Sponsorship of sports is increasingly becoming a burden to government. It could be lightened by the private sector

Nigeria’s 78th position on the medal log at the 2016 Olympic Games in Rio, Brazil, highlighted the dire state of sports in the country. A solitary bronze medal won by the football team has failed to douse public anger and call for a proper inquest from an outing considered a national embarrassment. It appears Nigeria has not learnt any lesson in sports administration in the past four years, following the shambolic performance at the London Games where the contingent drew blank and returned home without a single medal.

With Kenya leading the African pack with six gold medals, followed by South Africa, Ethiopia, Ivory Coast, Tunisia, Egypt and Niger Republic, Nigeria only wobbled to the finishing line courtesy of football, a day before the curtains were drawn on Rio 2016, to salvage its only Olympic medal. But it was expected. It has become a permanent part of our national culture to begin preparing for international sporting engagements just on the eve of the event. It is surprising that we sometimes end up winning laurels in spite of our tardiness.

However, our over reliance on government initiatives alone to get us to the top of international sports is part of the problem. A critical appraisal of the tardy performance will reveal one of the underlying causes behind the horrible outing in Rio was poor funding of sports. Therefore, it does not matter if we start preparing for the Tokyo Olympics this week. For as long as we leave it to government sponsorship and organisation, we are not likely to get much better results than Rio.

The example of the United Kingdom ought to be instructive. At the 1996 Atlanta games, the UK fared worse than even Ethiopia on the medals table. It was then in the same league with Nigeria which did remarkably well under the spirited leadership of the duo of Jim Nwobodo and the late Emeka Omeruah. But the British government under then Prime Minister John Major would not accept the poor performance and therefore sought ways of reforming the British Olympic movement. It identified funding and ‘ownership’ as key deterrents.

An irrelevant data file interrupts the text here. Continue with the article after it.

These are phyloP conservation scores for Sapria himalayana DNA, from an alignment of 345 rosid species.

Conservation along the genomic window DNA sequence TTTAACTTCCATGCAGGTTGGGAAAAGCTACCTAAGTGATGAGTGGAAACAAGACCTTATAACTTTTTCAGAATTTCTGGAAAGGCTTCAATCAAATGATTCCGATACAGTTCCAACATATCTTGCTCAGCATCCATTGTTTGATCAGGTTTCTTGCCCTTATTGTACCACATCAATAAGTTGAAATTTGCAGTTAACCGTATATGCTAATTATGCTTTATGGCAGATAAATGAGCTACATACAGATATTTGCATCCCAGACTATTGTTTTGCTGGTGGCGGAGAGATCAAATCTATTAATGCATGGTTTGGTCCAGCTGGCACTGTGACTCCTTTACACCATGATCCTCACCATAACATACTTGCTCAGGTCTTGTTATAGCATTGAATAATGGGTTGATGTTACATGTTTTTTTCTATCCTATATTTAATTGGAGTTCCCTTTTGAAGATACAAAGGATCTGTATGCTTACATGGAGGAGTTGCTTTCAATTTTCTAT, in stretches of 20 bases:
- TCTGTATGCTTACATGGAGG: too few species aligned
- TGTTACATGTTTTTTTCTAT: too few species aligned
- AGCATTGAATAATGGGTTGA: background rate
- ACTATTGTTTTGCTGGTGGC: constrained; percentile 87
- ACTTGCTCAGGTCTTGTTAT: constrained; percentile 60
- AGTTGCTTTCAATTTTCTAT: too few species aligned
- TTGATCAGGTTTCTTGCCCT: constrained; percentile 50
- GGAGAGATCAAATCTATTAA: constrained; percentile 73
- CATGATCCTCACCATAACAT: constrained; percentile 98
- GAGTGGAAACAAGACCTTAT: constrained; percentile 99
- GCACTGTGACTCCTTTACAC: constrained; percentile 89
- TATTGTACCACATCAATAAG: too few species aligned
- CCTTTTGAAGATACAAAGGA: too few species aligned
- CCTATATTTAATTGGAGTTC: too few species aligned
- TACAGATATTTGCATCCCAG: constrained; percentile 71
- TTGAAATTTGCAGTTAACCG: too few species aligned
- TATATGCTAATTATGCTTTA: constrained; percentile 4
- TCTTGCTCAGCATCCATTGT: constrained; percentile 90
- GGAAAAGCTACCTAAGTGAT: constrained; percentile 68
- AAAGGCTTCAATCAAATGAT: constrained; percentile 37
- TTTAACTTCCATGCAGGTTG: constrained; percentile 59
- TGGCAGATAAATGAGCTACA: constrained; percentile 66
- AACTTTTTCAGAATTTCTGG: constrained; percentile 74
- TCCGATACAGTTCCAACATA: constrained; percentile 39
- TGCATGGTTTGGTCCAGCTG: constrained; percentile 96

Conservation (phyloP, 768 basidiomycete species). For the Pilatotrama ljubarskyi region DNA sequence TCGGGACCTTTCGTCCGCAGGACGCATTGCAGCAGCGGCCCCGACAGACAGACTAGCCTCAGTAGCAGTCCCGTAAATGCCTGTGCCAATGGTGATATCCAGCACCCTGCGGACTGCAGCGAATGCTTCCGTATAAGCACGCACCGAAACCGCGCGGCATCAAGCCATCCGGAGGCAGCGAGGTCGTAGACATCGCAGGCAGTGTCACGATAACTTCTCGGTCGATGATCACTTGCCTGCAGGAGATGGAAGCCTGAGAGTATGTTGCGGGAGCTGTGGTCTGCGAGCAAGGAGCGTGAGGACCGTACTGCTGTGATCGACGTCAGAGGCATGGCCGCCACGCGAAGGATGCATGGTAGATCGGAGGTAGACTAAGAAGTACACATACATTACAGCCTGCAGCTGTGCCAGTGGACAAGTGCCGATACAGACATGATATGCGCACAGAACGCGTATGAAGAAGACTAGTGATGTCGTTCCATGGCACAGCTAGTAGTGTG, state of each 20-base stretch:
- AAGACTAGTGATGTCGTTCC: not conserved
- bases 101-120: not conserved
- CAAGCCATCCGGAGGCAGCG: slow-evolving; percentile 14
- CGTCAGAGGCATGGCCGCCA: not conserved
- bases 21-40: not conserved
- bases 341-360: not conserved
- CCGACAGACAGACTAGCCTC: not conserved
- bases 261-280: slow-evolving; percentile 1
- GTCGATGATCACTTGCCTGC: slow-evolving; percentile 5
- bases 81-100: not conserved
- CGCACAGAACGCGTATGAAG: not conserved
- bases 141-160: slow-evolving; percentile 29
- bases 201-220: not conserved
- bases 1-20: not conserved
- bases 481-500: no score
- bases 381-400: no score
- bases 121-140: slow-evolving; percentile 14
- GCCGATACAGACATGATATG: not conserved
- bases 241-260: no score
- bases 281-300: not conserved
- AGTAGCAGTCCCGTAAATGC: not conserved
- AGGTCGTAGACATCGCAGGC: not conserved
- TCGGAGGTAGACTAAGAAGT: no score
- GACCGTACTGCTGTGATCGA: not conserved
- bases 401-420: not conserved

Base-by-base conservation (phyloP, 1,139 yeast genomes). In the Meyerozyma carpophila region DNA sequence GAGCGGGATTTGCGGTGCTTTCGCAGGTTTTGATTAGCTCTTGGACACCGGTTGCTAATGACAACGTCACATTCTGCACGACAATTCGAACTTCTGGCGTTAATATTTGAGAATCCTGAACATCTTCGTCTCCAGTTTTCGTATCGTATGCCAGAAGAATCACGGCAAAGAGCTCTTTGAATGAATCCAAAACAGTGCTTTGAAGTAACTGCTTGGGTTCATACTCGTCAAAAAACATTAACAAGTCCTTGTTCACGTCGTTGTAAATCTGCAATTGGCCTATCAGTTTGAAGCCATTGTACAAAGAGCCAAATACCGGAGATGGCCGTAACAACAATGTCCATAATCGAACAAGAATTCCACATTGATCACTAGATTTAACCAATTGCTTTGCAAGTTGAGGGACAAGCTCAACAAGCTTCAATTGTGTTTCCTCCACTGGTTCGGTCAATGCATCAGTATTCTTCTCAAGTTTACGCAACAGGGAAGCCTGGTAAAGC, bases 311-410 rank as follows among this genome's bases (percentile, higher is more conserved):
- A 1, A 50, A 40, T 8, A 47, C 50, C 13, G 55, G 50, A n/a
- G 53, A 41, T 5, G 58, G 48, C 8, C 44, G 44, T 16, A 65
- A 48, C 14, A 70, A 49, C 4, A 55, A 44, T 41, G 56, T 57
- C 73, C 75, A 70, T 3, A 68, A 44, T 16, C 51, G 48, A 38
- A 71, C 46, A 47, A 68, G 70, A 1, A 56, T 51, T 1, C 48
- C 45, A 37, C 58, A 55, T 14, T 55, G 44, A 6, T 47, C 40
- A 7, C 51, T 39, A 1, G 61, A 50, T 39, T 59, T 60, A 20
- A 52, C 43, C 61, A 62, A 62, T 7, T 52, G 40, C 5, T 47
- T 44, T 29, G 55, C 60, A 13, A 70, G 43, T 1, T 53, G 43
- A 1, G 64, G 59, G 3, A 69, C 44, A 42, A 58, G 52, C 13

For funds, the British government decided that the proceeds of the National Lottery would go into the country’s Olympic contingents thenceforth. Energised by the huge lottery money, the Olympic movement then tapped into other private sector sponsors for endorsements of individual athletes. With the money problem solved, the Olympic movement was now free to embark on endless training programmes, hiring the best coaches and trainers to prepare their team in the events and games where the country has comparative and competitive advantage. That accounted for Great Britain’s 67 medals haul in Rio!

The United States’ model is more or less the same. It is the big corporations that fund and sponsor the team and individual athletes. The US government provides security, logistics and co-ordination as the glory of victory goes to the nation and its people. We must begin by reducing the dependence of our sports on the pomposity of some sports ministers and their officials. They tend to treat these games as extensions of their little egos which rub talented athletes and sports persons in the wrong place. We need to identify a viable source of sponsorship, mostly private sector companies and literally hand over the advertising rights, logistics, etc., of subsequent Olympic preparations and participation to them.

Written into the deal should be some tax incentives as well. We should have Nigerian companies sponsoring different aspects of our participation: training, apparels, hospitality, air transportation, welfare, health insurance, etc. It is not only in football that we should always hunt for the best trainers. It is the representatives of these sponsors rather than officialdom that should accompany the athletes while government representation should be minimal to complement our embassy staff in the host country.